Jan 21, 2018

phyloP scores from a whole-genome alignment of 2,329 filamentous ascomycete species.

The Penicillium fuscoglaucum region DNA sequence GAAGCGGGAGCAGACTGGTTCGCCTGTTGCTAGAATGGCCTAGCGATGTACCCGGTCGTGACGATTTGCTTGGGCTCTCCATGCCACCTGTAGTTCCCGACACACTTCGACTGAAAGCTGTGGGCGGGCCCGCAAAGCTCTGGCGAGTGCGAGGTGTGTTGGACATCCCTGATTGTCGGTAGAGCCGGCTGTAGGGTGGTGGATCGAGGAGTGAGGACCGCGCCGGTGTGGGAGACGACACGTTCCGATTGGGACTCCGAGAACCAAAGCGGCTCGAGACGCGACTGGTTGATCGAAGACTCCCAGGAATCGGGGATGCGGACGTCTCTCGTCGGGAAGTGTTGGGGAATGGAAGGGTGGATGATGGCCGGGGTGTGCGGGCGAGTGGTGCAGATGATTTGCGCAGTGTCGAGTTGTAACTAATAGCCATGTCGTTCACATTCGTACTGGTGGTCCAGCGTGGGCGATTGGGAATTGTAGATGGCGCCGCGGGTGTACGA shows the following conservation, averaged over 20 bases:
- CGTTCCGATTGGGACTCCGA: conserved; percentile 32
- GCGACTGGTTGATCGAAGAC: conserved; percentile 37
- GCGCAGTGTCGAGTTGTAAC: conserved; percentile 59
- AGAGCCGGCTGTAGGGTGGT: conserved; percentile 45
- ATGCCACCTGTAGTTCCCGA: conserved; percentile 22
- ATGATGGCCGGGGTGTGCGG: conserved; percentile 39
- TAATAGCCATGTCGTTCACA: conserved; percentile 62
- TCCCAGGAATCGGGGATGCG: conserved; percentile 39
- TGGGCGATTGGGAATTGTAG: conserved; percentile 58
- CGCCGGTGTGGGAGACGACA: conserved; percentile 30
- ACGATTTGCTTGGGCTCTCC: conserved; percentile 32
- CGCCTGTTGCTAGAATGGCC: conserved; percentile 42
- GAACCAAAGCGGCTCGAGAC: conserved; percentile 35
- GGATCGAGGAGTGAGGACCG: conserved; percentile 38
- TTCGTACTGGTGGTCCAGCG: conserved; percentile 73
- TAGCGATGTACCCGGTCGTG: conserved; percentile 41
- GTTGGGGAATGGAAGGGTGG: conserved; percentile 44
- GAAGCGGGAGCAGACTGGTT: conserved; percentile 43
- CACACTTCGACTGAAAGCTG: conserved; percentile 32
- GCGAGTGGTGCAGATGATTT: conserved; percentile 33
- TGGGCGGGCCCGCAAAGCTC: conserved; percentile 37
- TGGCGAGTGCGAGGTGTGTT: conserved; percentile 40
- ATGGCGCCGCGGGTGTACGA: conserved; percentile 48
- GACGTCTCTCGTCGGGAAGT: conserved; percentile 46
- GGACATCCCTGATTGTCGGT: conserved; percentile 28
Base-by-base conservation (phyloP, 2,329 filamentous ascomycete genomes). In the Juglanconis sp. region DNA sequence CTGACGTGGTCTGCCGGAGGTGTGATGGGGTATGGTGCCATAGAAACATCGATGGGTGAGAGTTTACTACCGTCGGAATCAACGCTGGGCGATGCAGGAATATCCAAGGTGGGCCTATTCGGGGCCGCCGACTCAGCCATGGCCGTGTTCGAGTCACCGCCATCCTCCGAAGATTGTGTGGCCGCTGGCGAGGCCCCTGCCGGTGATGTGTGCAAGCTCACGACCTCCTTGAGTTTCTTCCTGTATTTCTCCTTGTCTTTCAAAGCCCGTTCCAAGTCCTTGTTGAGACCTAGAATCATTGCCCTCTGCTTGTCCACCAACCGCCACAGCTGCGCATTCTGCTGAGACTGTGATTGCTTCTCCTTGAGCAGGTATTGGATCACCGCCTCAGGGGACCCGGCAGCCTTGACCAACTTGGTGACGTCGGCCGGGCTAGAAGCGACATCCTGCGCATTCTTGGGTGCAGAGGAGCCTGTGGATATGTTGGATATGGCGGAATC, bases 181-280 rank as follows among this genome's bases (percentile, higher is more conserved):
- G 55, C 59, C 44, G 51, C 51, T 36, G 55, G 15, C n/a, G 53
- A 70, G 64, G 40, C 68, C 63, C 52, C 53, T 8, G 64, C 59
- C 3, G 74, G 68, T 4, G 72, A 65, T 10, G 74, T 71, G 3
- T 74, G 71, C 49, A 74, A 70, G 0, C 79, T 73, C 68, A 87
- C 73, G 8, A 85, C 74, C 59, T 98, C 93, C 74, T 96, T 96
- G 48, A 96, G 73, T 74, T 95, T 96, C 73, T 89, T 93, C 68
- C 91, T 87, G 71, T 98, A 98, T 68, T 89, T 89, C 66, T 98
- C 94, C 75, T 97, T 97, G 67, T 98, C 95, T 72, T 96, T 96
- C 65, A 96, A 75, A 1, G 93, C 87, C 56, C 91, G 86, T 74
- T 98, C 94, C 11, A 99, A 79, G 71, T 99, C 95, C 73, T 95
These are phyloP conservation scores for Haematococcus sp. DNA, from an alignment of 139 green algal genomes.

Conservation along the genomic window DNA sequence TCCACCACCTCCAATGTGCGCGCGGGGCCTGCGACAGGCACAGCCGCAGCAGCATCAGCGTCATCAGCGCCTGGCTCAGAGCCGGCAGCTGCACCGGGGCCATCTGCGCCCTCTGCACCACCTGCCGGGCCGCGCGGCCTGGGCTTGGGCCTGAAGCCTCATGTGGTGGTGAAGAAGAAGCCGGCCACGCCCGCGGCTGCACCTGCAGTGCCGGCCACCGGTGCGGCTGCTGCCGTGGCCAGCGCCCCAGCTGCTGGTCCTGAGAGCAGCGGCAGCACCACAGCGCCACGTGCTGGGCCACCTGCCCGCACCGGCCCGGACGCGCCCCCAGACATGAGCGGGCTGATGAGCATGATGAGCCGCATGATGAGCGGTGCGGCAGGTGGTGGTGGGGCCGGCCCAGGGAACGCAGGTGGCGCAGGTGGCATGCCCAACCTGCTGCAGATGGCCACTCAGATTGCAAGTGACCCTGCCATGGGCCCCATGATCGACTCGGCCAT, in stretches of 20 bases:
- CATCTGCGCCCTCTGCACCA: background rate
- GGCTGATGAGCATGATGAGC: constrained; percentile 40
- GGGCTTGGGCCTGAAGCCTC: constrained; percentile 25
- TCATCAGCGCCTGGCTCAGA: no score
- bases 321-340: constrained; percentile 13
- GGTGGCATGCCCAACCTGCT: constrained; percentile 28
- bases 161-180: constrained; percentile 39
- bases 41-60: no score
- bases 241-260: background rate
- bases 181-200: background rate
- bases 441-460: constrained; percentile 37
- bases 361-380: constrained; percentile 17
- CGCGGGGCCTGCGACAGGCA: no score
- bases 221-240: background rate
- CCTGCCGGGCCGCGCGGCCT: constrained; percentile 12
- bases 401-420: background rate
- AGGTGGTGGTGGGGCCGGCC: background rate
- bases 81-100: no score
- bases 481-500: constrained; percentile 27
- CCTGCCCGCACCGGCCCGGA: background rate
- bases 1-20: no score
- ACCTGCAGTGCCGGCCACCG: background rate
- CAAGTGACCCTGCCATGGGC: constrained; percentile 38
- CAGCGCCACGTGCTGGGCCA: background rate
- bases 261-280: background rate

There is an established confidence that ALL 7mm and .30" calibre cartridges will shoot to the same point of impact out to 250 yards and kill exactly the same with similar weight bullets. Because the 30-06 and 7mm Rem Magnum and 8x57 are ballistic triplets, and the .308W and .270W and 7x57 are ballistic triplets, and the 6.5x55 Swede, 6.5x57 Mauser, 6.5x58 Portuguese are ballistic triplets, and because all of these 9 cartridges shoot to within less than 1/4 MOA from one another when zeroed at 200 yards, the actual calibre designation has very little to do with the way South African hunters choose their hunting rifles. The 7mm Rem Magnum is not very popular here because despite its bigger case capacity it merely equals the 30-06 in performance. On top of that try and explain the reason for the presence of the belt on the case and South African hunters are not convinced that it has any advantage - in fact the opposite - and they just stay with their 30-06s. The .270W can not handle the heavier bullets we prefer for big game, so the 7x64 Brenneke and .308W outshines it on big game - and with 150gr bullets and lighter the .270W merely equals the .308W. So the .308W has become the most sought after calibre for big and smaller game. The rifle brand name is the first driver in getting the buyer's interest - but when paying the money even that is lower than the appealing appearance the rifle will have regarding a pleasing, understated profile, good wood, and neat wood to metal appearance, and the ease of shouldering, and immediate and instinctive line up. Only then will the buyer look at the calibre designation. He may beforehand have decided on whether he wanted a 6.5 mm or larger - but the choice between a 7mm and .30" and particularly amongst the ballistic similar chamberings will be made by the individual RIFLE as there is no difference in killing ability as long as any one of the 7mm chamberings allows for bullets in the 170+ gr weight class. The new (since the 1970s) standard against which all hunting cartridges have been measured regarding big game killing ability is the 308W. (Of course the real standard is the 30-06 or 8x57 which is 100% capable of killing even the 2,000 lb eland under all conditions - but the .308W is far by far the most popular big game hunting cartridge in South Africa). There are very few .338" calibres around and virtually no .35s because nothing " more powerful " than the 308W is needed to kill any of the 12 size elk big game with a single heart shot. The .338" / .35" is a true American want-but-not-needed calibre, which is a concept we do not fully understand in Africa. Having a non dangerous game rifle which merely sends its fully penetrating bullet further into the unknown beyond the shot animal than the .308W already does is seen as kind of an anomaly. If a .308W 180 gr bonded core bullet has a perfect penetration impulse to penetrate through the shoulders of all the 12 elk size big game animals then the next step up is for a rifle to kill buffalo or elephant - which is the .375 H&H - so there is no requirement in Africa for a rifle in between the ballistic similar group of the 7x57 / .308W / 30-06 / .303 Brit / 7x64 Brenneke and then, for dangerous game, the .375 H&H / .416 Rigby / .458 Lott / .458 3" Express / .458 Sabi. Regarding brand names - European made rifles without a doubt rule the roost - SAKO, BRNO, CZ 550, and of course the locally manufactured Musgraves and custom built rifles on Mauser actions. There are many South African hunters who only own one rifle and that invariably is a BRNO / CZ 550 / Mauser / SAKO / Musgrave in .308W. He will in all likelyhood use only one bullet weight in it all the time which will depend on the area where he hunts - the distances that he shoots at will determine bullet weight - whether he hunts wildebeest or impala. The size of the animal he hunts is not the determining factor. Always using only one bullet weight allows the hunter to intimately know the trajectory out to say 300 yards. In the northern part of the country where I live and where shooting distances are mostly between 80 - 150 and rarely 200 yards it will be 180 gr, and on the open plains with shooting distances of 200-300 yards it will be a 165-150 gr bullet of premium construction. On shooting distances: There still is a strong ethic here that if your stalking skills are such that you are unable to get closer than 300 yards then you need to practice more. The culture we foster in the hunter education programmes (the hunting rifle shooting competitions) is that there should never ever be a reason to shoot at an animal beyond 300 yards. If the local hunter can not get closer than 300 yards it more than likely means that game is too scarce in his area to be hunted.